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Japan's prison system is being driven to budgetary crisis by demographics, a welfare shortfall and a new, pernicious breed of villain: the recidivist retiree. And the silver-haired crooks, say academics, are desperate to be behind bars.
Crime figures show that about 35 per cent of shoplifting offences are committed by people over 60. Within that age bracket, 40 per cent of repeat offenders have committed the same crime more than six times.
There is good reason, concludes a report, to suspect that the shoplifting crime wave in particular represents an attempt by those convicted to end up in prison — an institution that offers free food, accommodation and healthcare.
The mathematics of recidivism are gloomily compelling for the would-be convict. Even with a frugal diet and dirt-cheap accommodation, a single Japanese retiree with minimal savings has living costs more than 25 per cent higher than the meagre basic state pension of Y780,000 ($6,900) a year, according to a study on the economics of elderly crime by Michael Newman of Tokyo-based research house Custom Products Research.
Even the theft of a Y200 sandwich can earn a two-year prison sentence, say academics, at an Y8.4m cost to the state.
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The geriatric crime wave is accelerating, and analysts note that the Japanese prison system — newly expanded and at about 70 per cent occupancy — is being prepared for decades of increases. Between 1991 and 2013, the latest year for which the Ministry of Justice publishes figures, the number of elderly inmates in jail for repeating the same offence six times has climbed 460 per cent.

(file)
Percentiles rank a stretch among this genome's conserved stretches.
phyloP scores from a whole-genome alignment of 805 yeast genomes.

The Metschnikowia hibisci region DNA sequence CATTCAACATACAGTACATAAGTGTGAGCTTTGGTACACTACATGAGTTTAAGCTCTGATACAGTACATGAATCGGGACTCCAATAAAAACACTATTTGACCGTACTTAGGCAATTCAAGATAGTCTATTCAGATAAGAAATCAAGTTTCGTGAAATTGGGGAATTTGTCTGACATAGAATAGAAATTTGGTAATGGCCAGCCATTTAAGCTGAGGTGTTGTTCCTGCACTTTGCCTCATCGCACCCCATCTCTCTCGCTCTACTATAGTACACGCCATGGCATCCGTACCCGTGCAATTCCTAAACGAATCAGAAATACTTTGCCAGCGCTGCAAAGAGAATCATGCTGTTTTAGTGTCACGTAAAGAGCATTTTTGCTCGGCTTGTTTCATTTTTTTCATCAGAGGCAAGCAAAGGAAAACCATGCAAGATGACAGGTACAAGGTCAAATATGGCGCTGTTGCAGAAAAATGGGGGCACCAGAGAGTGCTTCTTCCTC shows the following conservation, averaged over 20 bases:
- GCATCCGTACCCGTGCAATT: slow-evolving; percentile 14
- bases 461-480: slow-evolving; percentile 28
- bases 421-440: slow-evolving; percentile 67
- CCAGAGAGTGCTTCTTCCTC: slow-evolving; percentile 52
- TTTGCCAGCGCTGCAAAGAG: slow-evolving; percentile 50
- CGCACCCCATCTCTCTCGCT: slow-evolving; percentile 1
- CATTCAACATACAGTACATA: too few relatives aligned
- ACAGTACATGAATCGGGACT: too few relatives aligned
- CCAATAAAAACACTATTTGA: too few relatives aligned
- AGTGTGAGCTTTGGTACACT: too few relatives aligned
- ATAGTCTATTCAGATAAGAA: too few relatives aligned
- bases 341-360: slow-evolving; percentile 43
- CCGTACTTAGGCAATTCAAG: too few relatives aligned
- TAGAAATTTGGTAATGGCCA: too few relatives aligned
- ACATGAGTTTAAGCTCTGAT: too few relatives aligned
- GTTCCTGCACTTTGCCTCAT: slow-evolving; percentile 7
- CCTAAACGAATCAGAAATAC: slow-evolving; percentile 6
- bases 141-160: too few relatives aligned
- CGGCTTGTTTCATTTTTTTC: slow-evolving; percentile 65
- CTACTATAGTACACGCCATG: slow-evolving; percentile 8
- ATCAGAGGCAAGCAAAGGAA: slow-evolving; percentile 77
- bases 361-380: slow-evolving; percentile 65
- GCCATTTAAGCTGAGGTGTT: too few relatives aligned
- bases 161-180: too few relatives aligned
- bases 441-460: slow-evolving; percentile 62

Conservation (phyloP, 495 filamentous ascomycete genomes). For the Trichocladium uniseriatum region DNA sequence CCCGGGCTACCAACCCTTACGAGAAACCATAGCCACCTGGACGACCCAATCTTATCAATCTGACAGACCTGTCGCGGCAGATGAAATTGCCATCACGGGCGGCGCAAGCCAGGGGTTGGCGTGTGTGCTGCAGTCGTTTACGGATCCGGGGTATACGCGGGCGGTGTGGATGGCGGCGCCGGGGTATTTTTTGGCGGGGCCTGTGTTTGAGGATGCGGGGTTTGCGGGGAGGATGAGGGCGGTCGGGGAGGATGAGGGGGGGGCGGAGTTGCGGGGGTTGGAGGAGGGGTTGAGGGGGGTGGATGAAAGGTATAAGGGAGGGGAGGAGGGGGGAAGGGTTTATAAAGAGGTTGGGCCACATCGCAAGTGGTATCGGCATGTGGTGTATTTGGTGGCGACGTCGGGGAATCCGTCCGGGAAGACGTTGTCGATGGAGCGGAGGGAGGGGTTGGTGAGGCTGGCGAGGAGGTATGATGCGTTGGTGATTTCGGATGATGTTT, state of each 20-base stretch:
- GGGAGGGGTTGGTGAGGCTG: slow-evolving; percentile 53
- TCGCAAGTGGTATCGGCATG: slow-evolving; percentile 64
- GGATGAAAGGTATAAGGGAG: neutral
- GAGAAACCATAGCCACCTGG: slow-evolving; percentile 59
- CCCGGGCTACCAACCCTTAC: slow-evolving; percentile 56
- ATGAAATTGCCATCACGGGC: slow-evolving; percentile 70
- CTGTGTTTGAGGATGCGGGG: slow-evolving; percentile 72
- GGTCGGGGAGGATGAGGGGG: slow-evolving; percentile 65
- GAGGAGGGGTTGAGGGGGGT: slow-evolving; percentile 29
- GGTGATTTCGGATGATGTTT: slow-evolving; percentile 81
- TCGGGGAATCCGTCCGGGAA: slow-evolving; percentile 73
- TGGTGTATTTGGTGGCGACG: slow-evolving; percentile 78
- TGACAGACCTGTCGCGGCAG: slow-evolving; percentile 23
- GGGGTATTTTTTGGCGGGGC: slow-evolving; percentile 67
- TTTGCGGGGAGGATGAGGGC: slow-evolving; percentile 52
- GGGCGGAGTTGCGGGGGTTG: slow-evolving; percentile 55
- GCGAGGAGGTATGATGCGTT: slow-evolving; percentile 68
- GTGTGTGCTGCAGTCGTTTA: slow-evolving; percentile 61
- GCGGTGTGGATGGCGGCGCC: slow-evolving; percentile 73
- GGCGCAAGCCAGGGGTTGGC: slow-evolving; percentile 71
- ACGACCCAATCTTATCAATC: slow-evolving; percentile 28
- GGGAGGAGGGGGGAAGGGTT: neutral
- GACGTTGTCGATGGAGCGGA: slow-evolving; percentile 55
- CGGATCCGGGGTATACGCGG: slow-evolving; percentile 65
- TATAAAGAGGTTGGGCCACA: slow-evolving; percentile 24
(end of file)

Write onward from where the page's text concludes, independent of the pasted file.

The surging rates of crime among the elderly disguise a darker trend than mere contempt for the law, say economists and criminologists. Retiree crime is rising more quickly than the general demographic ascent into old age that will put 40 per cent of the Japanese population over 65 by the year 2060.
Akio Doteuchi, a senior researcher on social development at the NLI Research Institute in Tokyo, expects the ratio of repeat offenders to continue rising.
"The social situation in Japan has forced the elderly into the need to commit crime," he says. "The ratio of people who receive public assistance is highest since the end of the war. About 40 per cent of the elderly live alone. It's a vicious circle. They leave prison, they don't have money or family so they turn immediately to crime."
The crime figures, he adds, expose the strained calculus of the government's welfare spending as the world's second-biggest economy ages. Prison, no matter how the spreadsheets are run, is a woefully inefficient way for the government to target welfare spending at those who most need it.
Attempts to find ways to release elderly prisoners early have encountered insurmountable legal problems, Mr Doteuchi says, and the prison system as a whole will eventually be overrun by elderly inmates.